As I think about "my hero's" many names come to mind. Joe Massaro, Quincey Barbe, Zoonie McLean, Sugar Cain, Wally Jako, Duke and Eddie Bowman, Don Corcoran, Yogi Giammaco, and others. Always remember the first pitch Neil Lettau threw as a Mallard, sailed over the catchers head, high onto the screen. I remember a great comeback when the Mallards were down by like 5 runs in the bottom of the 9th and came back to win it on an Eddy Bowman opposite field single. Wow, I can still get excited just thinking about it. At least a couple of times per year, my Mom & Dad would take my brother and I to a game, trekking the 50 miles to Minot, where we always ended the day with a Root beer at "The Keg".

I remember the "Hamms Bear", all during a period of time when "The Minot Mallards were helping a young man, grow up.

Thank you for your work.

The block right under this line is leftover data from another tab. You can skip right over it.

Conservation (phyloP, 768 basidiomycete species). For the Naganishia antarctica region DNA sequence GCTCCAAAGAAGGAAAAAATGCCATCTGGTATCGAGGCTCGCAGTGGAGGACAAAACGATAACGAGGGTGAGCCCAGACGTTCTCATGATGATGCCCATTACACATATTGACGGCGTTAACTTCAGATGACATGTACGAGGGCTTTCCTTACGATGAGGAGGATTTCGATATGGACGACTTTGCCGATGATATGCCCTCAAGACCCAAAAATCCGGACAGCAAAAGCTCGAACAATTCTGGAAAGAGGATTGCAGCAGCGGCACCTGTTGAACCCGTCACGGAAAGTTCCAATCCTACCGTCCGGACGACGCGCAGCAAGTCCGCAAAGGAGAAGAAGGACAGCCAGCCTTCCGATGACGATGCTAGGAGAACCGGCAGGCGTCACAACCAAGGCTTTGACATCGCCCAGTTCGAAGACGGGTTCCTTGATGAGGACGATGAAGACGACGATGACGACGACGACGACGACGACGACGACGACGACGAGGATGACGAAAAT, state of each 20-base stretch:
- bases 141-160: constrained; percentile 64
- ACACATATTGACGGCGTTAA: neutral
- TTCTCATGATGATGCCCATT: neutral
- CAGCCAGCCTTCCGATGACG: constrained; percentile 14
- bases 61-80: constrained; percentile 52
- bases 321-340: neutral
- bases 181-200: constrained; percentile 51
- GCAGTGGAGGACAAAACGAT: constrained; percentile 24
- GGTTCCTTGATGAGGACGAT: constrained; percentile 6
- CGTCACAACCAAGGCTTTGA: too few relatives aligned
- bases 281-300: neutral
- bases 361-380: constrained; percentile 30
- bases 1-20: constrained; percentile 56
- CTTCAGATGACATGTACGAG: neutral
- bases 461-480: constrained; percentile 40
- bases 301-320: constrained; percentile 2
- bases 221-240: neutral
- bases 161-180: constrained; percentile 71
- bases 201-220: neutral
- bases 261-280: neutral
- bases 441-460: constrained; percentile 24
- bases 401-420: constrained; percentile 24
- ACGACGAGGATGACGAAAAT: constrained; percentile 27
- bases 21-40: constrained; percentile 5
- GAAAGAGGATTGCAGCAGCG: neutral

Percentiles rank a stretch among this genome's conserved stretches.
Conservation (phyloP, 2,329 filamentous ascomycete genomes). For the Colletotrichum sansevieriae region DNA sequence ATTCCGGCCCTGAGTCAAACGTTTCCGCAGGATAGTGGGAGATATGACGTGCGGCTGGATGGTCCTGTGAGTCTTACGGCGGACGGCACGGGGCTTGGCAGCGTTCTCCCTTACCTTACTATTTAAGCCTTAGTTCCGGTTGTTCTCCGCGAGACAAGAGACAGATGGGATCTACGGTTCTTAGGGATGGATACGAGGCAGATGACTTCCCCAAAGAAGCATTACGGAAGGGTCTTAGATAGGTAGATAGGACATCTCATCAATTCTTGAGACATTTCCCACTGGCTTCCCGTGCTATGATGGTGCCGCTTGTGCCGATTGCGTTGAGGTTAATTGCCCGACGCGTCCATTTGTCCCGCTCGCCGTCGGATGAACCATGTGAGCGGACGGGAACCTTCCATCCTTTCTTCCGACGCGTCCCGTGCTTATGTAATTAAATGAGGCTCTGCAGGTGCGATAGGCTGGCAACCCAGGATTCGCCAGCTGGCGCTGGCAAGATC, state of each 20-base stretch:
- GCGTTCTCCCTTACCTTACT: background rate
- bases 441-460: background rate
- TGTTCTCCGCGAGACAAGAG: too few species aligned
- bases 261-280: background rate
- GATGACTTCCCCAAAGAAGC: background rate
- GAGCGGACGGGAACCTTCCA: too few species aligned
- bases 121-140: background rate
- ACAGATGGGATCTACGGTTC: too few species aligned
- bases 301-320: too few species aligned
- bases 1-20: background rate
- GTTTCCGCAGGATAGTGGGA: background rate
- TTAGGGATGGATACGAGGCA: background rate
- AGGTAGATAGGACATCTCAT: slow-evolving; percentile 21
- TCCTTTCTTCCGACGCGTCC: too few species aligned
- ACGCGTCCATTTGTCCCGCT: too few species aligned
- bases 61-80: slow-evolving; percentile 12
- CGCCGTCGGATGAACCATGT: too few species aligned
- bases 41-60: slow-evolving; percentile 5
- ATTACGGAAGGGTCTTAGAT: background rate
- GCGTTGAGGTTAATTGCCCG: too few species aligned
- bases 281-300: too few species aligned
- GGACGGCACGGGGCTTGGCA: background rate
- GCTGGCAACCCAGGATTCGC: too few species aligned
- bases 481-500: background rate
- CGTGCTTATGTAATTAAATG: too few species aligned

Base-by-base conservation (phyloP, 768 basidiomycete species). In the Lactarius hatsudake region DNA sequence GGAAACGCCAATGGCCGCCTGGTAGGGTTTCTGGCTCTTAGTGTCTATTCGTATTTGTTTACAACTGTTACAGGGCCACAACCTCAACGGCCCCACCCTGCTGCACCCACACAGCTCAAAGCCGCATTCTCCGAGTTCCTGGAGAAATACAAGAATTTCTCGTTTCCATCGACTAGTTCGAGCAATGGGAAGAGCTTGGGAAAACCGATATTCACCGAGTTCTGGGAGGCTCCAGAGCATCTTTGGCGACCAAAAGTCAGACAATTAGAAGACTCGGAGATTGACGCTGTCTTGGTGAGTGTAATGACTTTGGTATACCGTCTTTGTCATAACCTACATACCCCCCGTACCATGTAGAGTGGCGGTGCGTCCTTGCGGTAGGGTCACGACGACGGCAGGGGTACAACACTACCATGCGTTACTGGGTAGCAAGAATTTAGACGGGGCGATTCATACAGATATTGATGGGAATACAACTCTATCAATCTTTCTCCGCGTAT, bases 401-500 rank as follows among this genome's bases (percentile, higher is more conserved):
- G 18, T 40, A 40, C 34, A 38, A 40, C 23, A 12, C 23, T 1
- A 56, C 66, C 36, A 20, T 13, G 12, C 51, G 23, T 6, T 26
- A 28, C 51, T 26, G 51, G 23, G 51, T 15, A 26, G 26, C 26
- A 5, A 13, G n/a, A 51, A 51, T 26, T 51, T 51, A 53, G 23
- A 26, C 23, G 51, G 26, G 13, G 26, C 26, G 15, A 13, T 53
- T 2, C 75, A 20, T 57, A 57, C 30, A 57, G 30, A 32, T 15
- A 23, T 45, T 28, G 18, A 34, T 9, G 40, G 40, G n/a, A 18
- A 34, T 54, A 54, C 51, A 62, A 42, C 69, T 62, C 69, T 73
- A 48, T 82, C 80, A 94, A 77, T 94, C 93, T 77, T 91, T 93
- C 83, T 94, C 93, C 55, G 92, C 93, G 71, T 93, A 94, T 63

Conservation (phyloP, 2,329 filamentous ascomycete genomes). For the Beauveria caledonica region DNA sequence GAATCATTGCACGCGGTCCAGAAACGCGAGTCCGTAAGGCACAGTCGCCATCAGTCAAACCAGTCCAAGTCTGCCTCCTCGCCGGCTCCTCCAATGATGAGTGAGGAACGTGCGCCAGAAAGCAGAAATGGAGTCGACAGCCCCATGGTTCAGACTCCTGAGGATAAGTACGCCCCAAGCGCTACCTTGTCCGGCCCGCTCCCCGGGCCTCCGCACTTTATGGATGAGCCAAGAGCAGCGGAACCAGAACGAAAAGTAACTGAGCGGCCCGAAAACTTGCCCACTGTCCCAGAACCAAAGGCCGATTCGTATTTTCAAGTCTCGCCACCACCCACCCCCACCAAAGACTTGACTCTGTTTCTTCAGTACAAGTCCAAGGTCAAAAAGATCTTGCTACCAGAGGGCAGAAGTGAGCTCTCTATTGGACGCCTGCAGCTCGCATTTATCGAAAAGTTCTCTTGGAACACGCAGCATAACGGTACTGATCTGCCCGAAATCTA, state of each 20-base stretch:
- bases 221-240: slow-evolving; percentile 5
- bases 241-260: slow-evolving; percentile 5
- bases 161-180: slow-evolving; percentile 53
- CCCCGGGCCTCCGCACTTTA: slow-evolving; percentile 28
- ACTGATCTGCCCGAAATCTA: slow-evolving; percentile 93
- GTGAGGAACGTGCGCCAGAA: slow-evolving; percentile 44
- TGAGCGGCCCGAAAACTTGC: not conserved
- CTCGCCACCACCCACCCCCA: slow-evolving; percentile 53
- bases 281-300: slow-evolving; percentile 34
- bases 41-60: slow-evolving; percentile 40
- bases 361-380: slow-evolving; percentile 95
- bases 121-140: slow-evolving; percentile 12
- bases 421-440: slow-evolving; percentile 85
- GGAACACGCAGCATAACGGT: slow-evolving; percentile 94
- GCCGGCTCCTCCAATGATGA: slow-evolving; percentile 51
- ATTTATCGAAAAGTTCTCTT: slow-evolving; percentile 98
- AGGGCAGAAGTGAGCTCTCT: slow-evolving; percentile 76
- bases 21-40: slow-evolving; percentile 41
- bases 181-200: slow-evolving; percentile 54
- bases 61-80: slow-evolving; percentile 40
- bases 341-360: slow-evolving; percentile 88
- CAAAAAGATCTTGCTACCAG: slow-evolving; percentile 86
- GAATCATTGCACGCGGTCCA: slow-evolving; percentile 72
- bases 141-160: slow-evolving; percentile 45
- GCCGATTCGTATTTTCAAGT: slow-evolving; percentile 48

Jim Schimke

June 4, 2011 - Here is a nice story written by Carroll Rasch and posted on the Minot High School Class of 1961 Reunion website. Carroll is a grown-up Minot kid that has contributed several very well written "fuzzy memories" about the Minot Mallards and more generally about growing up in Minot. This story was written about his classmate, Maylon Kruger, who died in January 2000 in Mesquite, Nevada. Thank you Carroll for these very entertaining memories.

Fred and Maylon Kruger

It is really sad to see that Maylon is gone now too.  There are not many of the Manor Park baseball team left.  We were sponsored by Northern States Power: Fred Kruger, Maylon Kruger, Eddie Ziebarth, Norman Erickson, "Butch" Jacobson, Gary Jacobson, Charlie Van Grinsven, and me along with Westlie Ehlke and Paul Heinrich and sometimes John Hecker.  Excellent pitching was imported from 4th Avenue with Bill Cain and from the West Side: George Sharkey.  Have I left anyone out?  Ron Larson was always around but a year older and, at that age, distantly adult.